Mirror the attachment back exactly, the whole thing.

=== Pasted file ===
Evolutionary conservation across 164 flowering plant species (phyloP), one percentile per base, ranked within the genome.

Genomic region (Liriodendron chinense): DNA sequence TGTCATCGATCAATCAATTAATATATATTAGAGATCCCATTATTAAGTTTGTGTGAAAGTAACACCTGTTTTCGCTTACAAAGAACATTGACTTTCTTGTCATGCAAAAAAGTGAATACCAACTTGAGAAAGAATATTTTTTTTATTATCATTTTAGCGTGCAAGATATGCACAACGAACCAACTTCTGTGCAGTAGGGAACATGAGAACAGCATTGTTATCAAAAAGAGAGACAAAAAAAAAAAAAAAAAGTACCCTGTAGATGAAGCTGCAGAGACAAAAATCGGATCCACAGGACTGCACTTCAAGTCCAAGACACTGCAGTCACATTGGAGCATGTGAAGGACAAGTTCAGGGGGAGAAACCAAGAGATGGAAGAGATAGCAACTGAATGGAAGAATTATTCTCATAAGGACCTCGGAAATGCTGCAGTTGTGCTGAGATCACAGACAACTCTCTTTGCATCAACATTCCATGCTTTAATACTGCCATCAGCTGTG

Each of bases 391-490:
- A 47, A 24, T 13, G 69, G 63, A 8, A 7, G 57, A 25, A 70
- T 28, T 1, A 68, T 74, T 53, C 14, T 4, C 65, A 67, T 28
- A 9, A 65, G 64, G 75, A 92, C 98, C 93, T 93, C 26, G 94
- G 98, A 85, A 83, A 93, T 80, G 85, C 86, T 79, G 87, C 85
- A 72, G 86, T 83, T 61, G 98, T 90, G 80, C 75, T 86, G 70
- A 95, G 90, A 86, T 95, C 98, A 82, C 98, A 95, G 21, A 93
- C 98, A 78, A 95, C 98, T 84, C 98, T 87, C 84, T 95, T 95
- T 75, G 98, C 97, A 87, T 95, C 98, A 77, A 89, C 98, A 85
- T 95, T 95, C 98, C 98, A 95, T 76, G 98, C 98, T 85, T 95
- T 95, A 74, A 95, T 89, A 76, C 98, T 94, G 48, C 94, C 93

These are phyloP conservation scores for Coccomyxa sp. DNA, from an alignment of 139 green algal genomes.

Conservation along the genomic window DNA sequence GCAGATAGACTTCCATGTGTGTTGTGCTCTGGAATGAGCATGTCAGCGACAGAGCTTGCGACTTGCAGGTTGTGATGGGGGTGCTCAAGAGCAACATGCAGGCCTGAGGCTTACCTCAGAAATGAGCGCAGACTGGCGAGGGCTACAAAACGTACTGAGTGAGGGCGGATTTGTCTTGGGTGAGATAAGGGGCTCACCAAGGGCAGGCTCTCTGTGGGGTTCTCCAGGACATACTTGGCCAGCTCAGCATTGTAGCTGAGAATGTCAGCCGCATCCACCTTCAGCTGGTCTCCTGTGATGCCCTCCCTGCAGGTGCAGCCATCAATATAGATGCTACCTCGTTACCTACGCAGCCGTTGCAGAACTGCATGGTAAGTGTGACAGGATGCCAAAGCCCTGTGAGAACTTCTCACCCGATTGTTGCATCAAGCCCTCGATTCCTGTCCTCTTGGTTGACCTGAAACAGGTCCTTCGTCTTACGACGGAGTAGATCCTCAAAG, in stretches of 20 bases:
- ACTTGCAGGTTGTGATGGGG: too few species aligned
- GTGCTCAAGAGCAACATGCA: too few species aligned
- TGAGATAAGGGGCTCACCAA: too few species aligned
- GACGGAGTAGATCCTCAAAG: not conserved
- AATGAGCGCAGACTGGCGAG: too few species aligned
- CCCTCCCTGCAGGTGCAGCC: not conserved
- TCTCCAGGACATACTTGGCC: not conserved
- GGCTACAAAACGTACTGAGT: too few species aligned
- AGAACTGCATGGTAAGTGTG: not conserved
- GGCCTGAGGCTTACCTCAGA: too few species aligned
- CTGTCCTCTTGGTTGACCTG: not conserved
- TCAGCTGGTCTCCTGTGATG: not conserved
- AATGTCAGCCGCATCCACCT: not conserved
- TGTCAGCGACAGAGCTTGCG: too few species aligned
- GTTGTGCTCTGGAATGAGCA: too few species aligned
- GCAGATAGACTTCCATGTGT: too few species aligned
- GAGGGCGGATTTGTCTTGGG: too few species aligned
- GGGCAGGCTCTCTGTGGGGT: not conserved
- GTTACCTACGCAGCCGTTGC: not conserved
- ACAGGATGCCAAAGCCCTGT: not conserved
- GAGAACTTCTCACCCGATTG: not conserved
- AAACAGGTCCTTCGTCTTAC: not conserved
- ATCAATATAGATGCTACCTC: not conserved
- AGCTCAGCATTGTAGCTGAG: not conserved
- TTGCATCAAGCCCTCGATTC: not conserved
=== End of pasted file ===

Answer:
Evolutionary conservation across 164 flowering plant species (phyloP), one percentile per base, ranked within the genome.

Genomic region (Liriodendron chinense): DNA sequence TGTCATCGATCAATCAATTAATATATATTAGAGATCCCATTATTAAGTTTGTGTGAAAGTAACACCTGTTTTCGCTTACAAAGAACATTGACTTTCTTGTCATGCAAAAAAGTGAATACCAACTTGAGAAAGAATATTTTTTTTATTATCATTTTAGCGTGCAAGATATGCACAACGAACCAACTTCTGTGCAGTAGGGAACATGAGAACAGCATTGTTATCAAAAAGAGAGACAAAAAAAAAAAAAAAAAGTACCCTGTAGATGAAGCTGCAGAGACAAAAATCGGATCCACAGGACTGCACTTCAAGTCCAAGACACTGCAGTCACATTGGAGCATGTGAAGGACAAGTTCAGGGGGAGAAACCAAGAGATGGAAGAGATAGCAACTGAATGGAAGAATTATTCTCATAAGGACCTCGGAAATGCTGCAGTTGTGCTGAGATCACAGACAACTCTCTTTGCATCAACATTCCATGCTTTAATACTGCCATCAGCTGTG

Each of bases 391-490:
- A 47, A 24, T 13, G 69, G 63, A 8, A 7, G 57, A 25, A 70
- T 28, T 1, A 68, T 74, T 53, C 14, T 4, C 65, A 67, T 28
- A 9, A 65, G 64, G 75, A 92, C 98, C 93, T 93, C 26, G 94
- G 98, A 85, A 83, A 93, T 80, G 85, C 86, T 79, G 87, C 85
- A 72, G 86, T 83, T 61, G 98, T 90, G 80, C 75, T 86, G 70
- A 95, G 90, A 86, T 95, C 98, A 82, C 98, A 95, G 21, A 93
- C 98, A 78, A 95, C 98, T 84, C 98, T 87, C 84, T 95, T 95
- T 75, G 98, C 97, A 87, T 95, C 98, A 77, A 89, C 98, A 85
- T 95, T 95, C 98, C 98, A 95, T 76, G 98, C 98, T 85, T 95
- T 95, A 74, A 95, T 89, A 76, C 98, T 94, G 48, C 94, C 93

These are phyloP conservation scores for Coccomyxa sp. DNA, from an alignment of 139 green algal genomes.

Conservation along the genomic window DNA sequence GCAGATAGACTTCCATGTGTGTTGTGCTCTGGAATGAGCATGTCAGCGACAGAGCTTGCGACTTGCAGGTTGTGATGGGGGTGCTCAAGAGCAACATGCAGGCCTGAGGCTTACCTCAGAAATGAGCGCAGACTGGCGAGGGCTACAAAACGTACTGAGTGAGGGCGGATTTGTCTTGGGTGAGATAAGGGGCTCACCAAGGGCAGGCTCTCTGTGGGGTTCTCCAGGACATACTTGGCCAGCTCAGCATTGTAGCTGAGAATGTCAGCCGCATCCACCTTCAGCTGGTCTCCTGTGATGCCCTCCCTGCAGGTGCAGCCATCAATATAGATGCTACCTCGTTACCTACGCAGCCGTTGCAGAACTGCATGGTAAGTGTGACAGGATGCCAAAGCCCTGTGAGAACTTCTCACCCGATTGTTGCATCAAGCCCTCGATTCCTGTCCTCTTGGTTGACCTGAAACAGGTCCTTCGTCTTACGACGGAGTAGATCCTCAAAG, in stretches of 20 bases:
- ACTTGCAGGTTGTGATGGGG: too few species aligned
- GTGCTCAAGAGCAACATGCA: too few species aligned
- TGAGATAAGGGGCTCACCAA: too few species aligned
- GACGGAGTAGATCCTCAAAG: not conserved
- AATGAGCGCAGACTGGCGAG: too few species aligned
- CCCTCCCTGCAGGTGCAGCC: not conserved
- TCTCCAGGACATACTTGGCC: not conserved
- GGCTACAAAACGTACTGAGT: too few species aligned
- AGAACTGCATGGTAAGTGTG: not conserved
- GGCCTGAGGCTTACCTCAGA: too few species aligned
- CTGTCCTCTTGGTTGACCTG: not conserved
- TCAGCTGGTCTCCTGTGATG: not conserved
- AATGTCAGCCGCATCCACCT: not conserved
- TGTCAGCGACAGAGCTTGCG: too few species aligned
- GTTGTGCTCTGGAATGAGCA: too few species aligned
- GCAGATAGACTTCCATGTGT: too few species aligned
- GAGGGCGGATTTGTCTTGGG: too few species aligned
- GGGCAGGCTCTCTGTGGGGT: not conserved
- GTTACCTACGCAGCCGTTGC: not conserved
- ACAGGATGCCAAAGCCCTGT: not conserved
- GAGAACTTCTCACCCGATTG: not conserved
- AAACAGGTCCTTCGTCTTAC: not conserved
- ATCAATATAGATGCTACCTC: not conserved
- AGCTCAGCATTGTAGCTGAG: not conserved
- TTGCATCAAGCCCTCGATTC: not conserved